Chapter 16: To Break the Cycle

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"I can't believe that worked," said Jane. Every inch of her shook with triumph. "Reverse psychology's amazing."

She shook out her arms, reveling in her newfound ability to move. She was free again—gloriously, wondrously free. Nikolay's presence no longer lurked in her mind like a storm cloud.

She looked up. Nikolay was watching her from the other side of the podium, a few paces away from the Book of Truths. His face betrayed little, but there was definitely shock in his dark eyes.

"Explain," he said, in a cold, deadly voice.

Jane met his gaze, her expression going equally cold.

"You think you're so incredibly smart," she said. "You've spent your entire life convinced that your powers made you better, put you above everyone around you. Well, guess what? You've just been outsmarted. You wished to be a god. But ordinary gods can't Write in the Book of Truths, and they can't influence what an avtorka writes either. Which means you can't stop me from doing what I'm about to do next."

Jane picked up the pen again.

"Wait!" Nikolay lunged around the podium. His hand closed around her wrist.

Dimly, Jane registered the flaw in her plan. True, Nikolay could no longer control her mind or force her to write in the Book of Truths for him, but he was now a god. He could still use his powers to prevent her from Writing anything else.

"Stop!" cried a familiar voice. "Get away from my sister!"

Power exploded from the front of the temple, shooting toward Nikolay like an arrow.

"Phillip!" said Jane.

Nikolay spun to face the threat. He blocked the attack almost languidly, with a flick of his fingers, and sent it soaring back toward Phillip. It missed Phillip's head by inches and struck one of the marble columns that lined the front of the temple, sending a rain of debris crashing down upon the tiles.

"Not a step closer," Nikolay warned.

Phillip held his hands up in surrender, his face pale. "I know you hate me." His voice was unnaturally calm, the sort of voice one might use trying to pacify a rabid tiger. "You have no reason to trust me, but listen. I'm only here to help. I only want to make sure this process is fair, and ensure useful Writings get Written—"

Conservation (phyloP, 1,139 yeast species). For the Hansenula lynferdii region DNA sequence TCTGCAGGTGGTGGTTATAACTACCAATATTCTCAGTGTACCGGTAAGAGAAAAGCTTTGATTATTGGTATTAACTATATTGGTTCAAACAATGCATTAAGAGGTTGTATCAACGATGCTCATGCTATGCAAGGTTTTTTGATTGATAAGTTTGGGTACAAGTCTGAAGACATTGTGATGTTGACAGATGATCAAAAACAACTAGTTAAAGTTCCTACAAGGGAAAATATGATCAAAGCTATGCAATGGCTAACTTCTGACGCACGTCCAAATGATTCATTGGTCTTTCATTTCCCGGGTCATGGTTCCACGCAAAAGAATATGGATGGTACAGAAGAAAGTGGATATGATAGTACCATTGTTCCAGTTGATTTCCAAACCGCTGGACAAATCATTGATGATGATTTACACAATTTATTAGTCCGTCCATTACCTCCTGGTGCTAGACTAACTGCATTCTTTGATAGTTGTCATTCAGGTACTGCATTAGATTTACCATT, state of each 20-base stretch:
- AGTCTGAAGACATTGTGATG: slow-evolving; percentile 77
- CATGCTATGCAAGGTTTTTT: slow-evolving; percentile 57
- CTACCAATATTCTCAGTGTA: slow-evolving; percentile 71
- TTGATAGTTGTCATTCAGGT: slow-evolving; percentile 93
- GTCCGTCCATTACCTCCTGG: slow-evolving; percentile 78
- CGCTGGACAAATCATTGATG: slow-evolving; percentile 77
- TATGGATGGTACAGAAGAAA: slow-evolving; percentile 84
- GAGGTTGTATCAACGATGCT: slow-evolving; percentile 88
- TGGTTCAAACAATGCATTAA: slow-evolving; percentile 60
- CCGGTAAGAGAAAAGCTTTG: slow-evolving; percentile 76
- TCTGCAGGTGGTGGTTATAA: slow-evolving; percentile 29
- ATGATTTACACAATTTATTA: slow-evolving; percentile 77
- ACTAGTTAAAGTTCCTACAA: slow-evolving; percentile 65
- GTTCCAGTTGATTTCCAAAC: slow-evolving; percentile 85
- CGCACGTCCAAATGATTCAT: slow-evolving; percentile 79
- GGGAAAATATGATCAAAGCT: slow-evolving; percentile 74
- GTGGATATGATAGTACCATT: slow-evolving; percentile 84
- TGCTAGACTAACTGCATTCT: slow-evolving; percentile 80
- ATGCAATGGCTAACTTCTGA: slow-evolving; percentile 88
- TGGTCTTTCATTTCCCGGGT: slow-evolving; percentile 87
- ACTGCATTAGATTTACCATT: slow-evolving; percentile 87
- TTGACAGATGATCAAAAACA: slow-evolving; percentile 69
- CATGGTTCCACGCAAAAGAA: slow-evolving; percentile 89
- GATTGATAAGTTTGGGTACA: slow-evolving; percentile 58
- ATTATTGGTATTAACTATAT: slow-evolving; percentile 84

"As if you have any notion of what constitutes good Writings," Nikolay hissed. "You don't belong in this world—you will never belong here—"

Jane, all this time, had been edging the quill toward its pot of ink, trying to take advantage of Nikolay's distraction. Before she could dip it in the inkwell, Nikolay's head swiveled toward her. "Don't move," he said icily. "If you do..."

But before he could finish his sentence, a loud BANG! shook the temple, and Sidor, Divna, and Avdotya materialized in the entrance.

Sidor had seen better days. His gold hair was ragged, his normally-bright armor spattered with mud, and his eyes held a wildness Jane had never seen. If he was still under the influence of Nikolay's sleeping spell, he showed no sign of it. Divna and Avdotya stood on either side of him, grasping his arm; it looked like they'd been in the middle of trying to subdue him when they'd teleported.

As Jane watched, heart in her throat, Sidor wrenched himself free of Divna's grasp (Avdotya let go of his other arm hurriedly). "You!" he snarled at Nikolay. "What do you think you're playing at?"

"We all felt the Writing." That was Avdotya. A familiar peevish whine laced her tone, and the ruffles on her layer-cake dress shook with rage. "How dare you style yourself a god, you miserable mortal?"

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